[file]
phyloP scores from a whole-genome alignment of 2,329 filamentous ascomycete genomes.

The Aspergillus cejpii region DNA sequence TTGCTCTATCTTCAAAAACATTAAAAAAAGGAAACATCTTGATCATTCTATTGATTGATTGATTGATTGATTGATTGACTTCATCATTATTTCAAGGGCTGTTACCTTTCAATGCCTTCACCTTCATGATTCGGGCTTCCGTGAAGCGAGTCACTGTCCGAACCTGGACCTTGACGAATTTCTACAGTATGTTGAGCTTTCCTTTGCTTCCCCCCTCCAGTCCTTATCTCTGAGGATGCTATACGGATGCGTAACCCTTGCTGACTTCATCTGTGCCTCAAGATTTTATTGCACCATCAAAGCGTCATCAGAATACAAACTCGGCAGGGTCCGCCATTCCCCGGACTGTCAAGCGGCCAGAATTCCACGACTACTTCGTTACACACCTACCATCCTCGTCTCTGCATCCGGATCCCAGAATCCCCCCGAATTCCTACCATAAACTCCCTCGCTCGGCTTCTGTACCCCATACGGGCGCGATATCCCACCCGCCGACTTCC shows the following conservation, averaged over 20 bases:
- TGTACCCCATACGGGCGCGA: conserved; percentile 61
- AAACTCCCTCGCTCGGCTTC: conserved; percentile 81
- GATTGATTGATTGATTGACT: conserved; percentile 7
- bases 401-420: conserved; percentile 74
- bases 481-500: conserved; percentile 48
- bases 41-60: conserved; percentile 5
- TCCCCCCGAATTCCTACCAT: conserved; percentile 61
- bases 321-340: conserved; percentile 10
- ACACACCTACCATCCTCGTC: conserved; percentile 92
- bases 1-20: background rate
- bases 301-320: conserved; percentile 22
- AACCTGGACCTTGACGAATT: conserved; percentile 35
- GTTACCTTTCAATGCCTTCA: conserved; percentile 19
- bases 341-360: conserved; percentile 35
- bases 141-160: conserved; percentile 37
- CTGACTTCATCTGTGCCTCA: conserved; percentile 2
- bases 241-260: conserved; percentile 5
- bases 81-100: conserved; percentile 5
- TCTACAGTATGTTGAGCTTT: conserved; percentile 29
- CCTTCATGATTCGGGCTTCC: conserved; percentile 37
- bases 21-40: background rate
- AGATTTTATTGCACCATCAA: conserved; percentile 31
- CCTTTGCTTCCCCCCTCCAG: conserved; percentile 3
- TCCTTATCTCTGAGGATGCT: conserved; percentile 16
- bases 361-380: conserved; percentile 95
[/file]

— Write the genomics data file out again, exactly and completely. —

phyloP scores from a whole-genome alignment of 2,329 filamentous ascomycete genomes.

The Aspergillus cejpii region DNA sequence TTGCTCTATCTTCAAAAACATTAAAAAAAGGAAACATCTTGATCATTCTATTGATTGATTGATTGATTGATTGATTGACTTCATCATTATTTCAAGGGCTGTTACCTTTCAATGCCTTCACCTTCATGATTCGGGCTTCCGTGAAGCGAGTCACTGTCCGAACCTGGACCTTGACGAATTTCTACAGTATGTTGAGCTTTCCTTTGCTTCCCCCCTCCAGTCCTTATCTCTGAGGATGCTATACGGATGCGTAACCCTTGCTGACTTCATCTGTGCCTCAAGATTTTATTGCACCATCAAAGCGTCATCAGAATACAAACTCGGCAGGGTCCGCCATTCCCCGGACTGTCAAGCGGCCAGAATTCCACGACTACTTCGTTACACACCTACCATCCTCGTCTCTGCATCCGGATCCCAGAATCCCCCCGAATTCCTACCATAAACTCCCTCGCTCGGCTTCTGTACCCCATACGGGCGCGATATCCCACCCGCCGACTTCC shows the following conservation, averaged over 20 bases:
- TGTACCCCATACGGGCGCGA: conserved; percentile 61
- AAACTCCCTCGCTCGGCTTC: conserved; percentile 81
- GATTGATTGATTGATTGACT: conserved; percentile 7
- bases 401-420: conserved; percentile 74
- bases 481-500: conserved; percentile 48
- bases 41-60: conserved; percentile 5
- TCCCCCCGAATTCCTACCAT: conserved; percentile 61
- bases 321-340: conserved; percentile 10
- ACACACCTACCATCCTCGTC: conserved; percentile 92
- bases 1-20: background rate
- bases 301-320: conserved; percentile 22
- AACCTGGACCTTGACGAATT: conserved; percentile 35
- GTTACCTTTCAATGCCTTCA: conserved; percentile 19
- bases 341-360: conserved; percentile 35
- bases 141-160: conserved; percentile 37
- CTGACTTCATCTGTGCCTCA: conserved; percentile 2
- bases 241-260: conserved; percentile 5
- bases 81-100: conserved; percentile 5
- TCTACAGTATGTTGAGCTTT: conserved; percentile 29
- CCTTCATGATTCGGGCTTCC: conserved; percentile 37
- bases 21-40: background rate
- AGATTTTATTGCACCATCAA: conserved; percentile 31
- CCTTTGCTTCCCCCCTCCAG: conserved; percentile 3
- TCCTTATCTCTGAGGATGCT: conserved; percentile 16
- bases 361-380: conserved; percentile 95